“Nobody knows everything about anything,” Riley says. “Those who are successful merely know how to quickly and efficiently find the answers to things they do not know.”
Working in IT technical support isn’t like taking a multiple-choice exam. You can use nearly any resource out there to find the solution to a problem you have—whether it’s from the internet or the expertise of a coworker. As time goes on, you’ll get better at tracking down exactly what you need.
5. IT technical support can be the launch point into more advanced roles
The experience you gain in this job is invaluable. Many IT professionals begin in IT technical support and use that time to decide which aspects of IT they want to gain more training or experience in. Some find they love working with hardware and networking, others move into systems or network administration, and others may take their broad base of IT skills and apply them to more business-centric roles like IT project management. There’s a huge range of possibilities to pursue, and an IT technical support role certainly won’t hurt to have on a resume.
You’ll need a mix of good timing, personality, certifications and experience to truly stand out for advancement.
6. Your people skills will be tested
“Some people expect it to be always playing with fun new technologies and developing new infrastructure,” says Jason Silverglate, CEO of Continuous Networks. “You will be dealing with irate, angry and sometimes mean people—you need to be able to accept that and deal with it.”
This is true of any job that requires an element of customer service; sometimes, you’re just going to be stuck dealing with people at their worst. The positive to all of this is that you’ll learn how to deescalate a lot of tense situations and even make people’s day when you come through with the fix.
7. Network and system maintenance is a large part of the role
Many people think IT technical support is solely about dealing with users’ problems, creating tickets and working through them. But that’s not always the case, according to Riley.
“The amount of behind the scenes work that goes into ensuring the network and all its associated paraphernalia performs well all day, every day is by far the biggest aspect of the job—not end-user support.”
While it may depend on the specific organization or role you’re working for, often IT support teams can focus their time on assisting with preventative maintenance efforts that move beyond just strictly resolving individual user issues.
8. Your career path is in your own hands
Working in an IT tech support role is a versatile starting point for many tech careers. You’ll have the opportunity to dive into a wide variety of systems and gain valuable practical experience. That said, Richardson says it’s up to you to define your own path.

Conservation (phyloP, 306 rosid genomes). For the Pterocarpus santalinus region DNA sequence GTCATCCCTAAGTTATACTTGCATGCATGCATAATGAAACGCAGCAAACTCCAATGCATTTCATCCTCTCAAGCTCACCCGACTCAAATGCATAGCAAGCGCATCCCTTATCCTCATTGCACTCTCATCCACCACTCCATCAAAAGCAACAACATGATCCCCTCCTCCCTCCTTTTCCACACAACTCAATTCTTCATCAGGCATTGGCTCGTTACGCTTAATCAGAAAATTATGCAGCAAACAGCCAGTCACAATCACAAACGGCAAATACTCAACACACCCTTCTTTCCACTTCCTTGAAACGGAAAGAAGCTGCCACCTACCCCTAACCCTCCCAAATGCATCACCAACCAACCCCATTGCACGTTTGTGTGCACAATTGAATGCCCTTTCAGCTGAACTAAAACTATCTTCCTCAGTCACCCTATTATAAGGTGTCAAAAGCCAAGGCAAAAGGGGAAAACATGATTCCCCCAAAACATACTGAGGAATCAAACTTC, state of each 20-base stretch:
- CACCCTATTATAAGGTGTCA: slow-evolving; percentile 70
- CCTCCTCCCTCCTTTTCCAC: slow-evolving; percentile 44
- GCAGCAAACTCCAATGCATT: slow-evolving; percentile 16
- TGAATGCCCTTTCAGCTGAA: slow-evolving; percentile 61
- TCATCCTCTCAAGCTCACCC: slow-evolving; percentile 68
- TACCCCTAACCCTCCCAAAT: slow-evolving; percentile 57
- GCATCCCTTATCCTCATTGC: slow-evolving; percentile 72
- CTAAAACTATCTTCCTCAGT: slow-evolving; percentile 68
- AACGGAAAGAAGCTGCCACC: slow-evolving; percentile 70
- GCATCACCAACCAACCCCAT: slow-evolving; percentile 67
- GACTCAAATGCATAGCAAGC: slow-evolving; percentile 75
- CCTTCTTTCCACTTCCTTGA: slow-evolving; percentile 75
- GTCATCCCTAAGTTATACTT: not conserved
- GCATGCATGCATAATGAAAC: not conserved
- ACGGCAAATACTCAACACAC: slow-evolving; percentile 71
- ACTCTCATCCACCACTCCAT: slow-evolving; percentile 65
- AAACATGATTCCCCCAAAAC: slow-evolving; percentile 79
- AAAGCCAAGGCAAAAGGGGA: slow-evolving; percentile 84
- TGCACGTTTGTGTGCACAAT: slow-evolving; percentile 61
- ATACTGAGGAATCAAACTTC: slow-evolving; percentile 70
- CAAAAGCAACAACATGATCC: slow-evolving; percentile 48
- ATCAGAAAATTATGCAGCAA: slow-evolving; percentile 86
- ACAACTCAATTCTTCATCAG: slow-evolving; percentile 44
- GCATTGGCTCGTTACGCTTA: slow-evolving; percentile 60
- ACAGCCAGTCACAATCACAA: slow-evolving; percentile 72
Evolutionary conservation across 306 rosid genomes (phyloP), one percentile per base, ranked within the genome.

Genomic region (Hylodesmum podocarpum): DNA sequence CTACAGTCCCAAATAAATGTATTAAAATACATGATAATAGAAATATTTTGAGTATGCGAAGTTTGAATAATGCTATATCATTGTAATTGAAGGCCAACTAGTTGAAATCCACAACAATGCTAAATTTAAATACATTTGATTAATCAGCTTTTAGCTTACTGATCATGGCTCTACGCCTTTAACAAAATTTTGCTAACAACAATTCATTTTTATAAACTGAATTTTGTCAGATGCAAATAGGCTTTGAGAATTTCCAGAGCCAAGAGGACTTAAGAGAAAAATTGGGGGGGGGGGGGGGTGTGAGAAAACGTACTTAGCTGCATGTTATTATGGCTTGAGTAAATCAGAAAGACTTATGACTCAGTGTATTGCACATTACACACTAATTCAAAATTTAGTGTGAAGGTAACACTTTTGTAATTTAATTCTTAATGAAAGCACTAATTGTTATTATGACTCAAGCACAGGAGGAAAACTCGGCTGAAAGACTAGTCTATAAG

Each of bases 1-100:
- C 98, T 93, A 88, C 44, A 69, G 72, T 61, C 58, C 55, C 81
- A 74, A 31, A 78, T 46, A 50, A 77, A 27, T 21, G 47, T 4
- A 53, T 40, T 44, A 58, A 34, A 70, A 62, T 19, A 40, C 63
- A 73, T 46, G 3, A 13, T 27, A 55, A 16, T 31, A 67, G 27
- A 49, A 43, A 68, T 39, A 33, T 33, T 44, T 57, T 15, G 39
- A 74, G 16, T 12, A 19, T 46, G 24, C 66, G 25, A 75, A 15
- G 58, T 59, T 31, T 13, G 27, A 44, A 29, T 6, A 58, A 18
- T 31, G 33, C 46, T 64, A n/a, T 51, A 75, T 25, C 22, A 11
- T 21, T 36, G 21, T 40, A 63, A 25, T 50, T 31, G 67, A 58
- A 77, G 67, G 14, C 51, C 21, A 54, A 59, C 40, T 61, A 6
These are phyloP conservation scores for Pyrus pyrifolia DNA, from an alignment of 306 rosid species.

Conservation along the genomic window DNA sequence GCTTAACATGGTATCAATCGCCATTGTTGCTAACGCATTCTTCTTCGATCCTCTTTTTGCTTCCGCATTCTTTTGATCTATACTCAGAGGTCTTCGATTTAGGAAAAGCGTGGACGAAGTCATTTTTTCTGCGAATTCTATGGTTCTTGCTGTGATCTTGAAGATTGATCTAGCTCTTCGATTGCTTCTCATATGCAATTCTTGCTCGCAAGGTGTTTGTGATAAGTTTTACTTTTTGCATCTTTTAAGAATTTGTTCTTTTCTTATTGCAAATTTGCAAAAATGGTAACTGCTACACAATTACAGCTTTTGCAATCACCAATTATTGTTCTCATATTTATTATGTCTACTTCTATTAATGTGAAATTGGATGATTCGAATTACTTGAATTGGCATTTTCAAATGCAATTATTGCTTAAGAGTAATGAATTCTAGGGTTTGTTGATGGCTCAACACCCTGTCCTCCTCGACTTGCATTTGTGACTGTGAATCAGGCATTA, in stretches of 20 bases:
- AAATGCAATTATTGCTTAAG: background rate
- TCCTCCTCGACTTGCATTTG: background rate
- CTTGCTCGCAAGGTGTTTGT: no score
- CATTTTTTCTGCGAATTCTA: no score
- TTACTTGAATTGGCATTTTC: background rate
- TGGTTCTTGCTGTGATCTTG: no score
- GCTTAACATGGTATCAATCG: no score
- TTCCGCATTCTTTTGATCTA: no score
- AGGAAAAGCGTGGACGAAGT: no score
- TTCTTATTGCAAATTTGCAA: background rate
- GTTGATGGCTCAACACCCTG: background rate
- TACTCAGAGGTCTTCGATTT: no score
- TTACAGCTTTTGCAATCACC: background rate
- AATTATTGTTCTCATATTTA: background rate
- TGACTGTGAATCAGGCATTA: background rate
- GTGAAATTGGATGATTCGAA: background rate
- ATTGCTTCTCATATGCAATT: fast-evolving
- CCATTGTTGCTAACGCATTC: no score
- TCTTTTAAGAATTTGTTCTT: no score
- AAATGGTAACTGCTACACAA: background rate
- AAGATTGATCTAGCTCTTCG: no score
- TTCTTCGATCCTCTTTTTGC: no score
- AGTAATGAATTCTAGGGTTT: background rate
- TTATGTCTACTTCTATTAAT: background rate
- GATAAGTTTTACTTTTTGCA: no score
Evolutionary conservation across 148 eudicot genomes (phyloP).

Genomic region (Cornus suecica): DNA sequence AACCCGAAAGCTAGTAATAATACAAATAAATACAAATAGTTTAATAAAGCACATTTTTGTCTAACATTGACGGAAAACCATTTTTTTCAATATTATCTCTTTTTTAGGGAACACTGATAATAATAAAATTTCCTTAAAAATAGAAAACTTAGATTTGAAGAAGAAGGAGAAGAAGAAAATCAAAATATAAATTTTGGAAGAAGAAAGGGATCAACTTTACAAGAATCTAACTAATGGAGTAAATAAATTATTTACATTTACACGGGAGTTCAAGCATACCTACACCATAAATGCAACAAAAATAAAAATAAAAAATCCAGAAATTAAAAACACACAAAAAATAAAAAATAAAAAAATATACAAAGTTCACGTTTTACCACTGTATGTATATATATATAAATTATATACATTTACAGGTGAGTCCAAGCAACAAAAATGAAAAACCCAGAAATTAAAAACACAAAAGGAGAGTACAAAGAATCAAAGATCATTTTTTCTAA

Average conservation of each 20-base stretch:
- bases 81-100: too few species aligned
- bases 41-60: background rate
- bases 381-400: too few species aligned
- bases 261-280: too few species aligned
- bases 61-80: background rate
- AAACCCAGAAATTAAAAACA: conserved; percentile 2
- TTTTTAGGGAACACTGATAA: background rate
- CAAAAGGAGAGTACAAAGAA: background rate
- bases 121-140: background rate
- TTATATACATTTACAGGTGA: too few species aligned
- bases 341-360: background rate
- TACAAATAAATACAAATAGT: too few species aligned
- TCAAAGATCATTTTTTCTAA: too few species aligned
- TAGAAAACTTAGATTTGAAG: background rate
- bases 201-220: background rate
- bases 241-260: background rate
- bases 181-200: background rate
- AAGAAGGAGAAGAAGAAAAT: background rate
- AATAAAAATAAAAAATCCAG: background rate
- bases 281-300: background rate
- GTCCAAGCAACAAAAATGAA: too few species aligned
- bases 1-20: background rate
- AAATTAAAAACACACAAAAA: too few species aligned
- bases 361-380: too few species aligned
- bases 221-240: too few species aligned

“If you want to be a software engineer, code in your spare time and contribute to open-source projects,” Richardson says. “If you’re looking to be a [database administrator], begin working with that group in support of their servers.”
Career advancement into a new role isn’t typically going to be spoon-fed to you—you’ll need to take the initiative.
9. Pack your patience
There are going to be times when no matter what you do to simplify and explain, the client or user just can’t seem to figure it out. Other times, the user may be under a lot of stress and less-than-pleasant to work with. You’ll be okay as long as you don’t take it personally.
“Patience, patience, patience,” Silverglate says. “A tech needs to talk to [a user], not at them while explaining things in simple terms a child can understand.”
IT technical support and beyond!
If this closer look at the crucial role of IT support feels encouraging, what are you waiting for? The experience you earn while working in an IT technical support role will definitely be a big part of what employers are looking for when hiring for more advanced roles. This role can provide a wealth of useful experience, and better yet, the path to getting started doesn’t have to be long and drawn out. The fully online Rasmussen University Information Technology Support Certificate program provides an excellent starting point for IT professionals and can be completed in as few as six months.1 Intrigued? Check out the IT Support Certificate program page to learn more.
1Completion time is dependent on transfer credits accepted and the number of courses completed each term.
Chicago Metrics is a registered trademark of Chicago Metrics, LLC.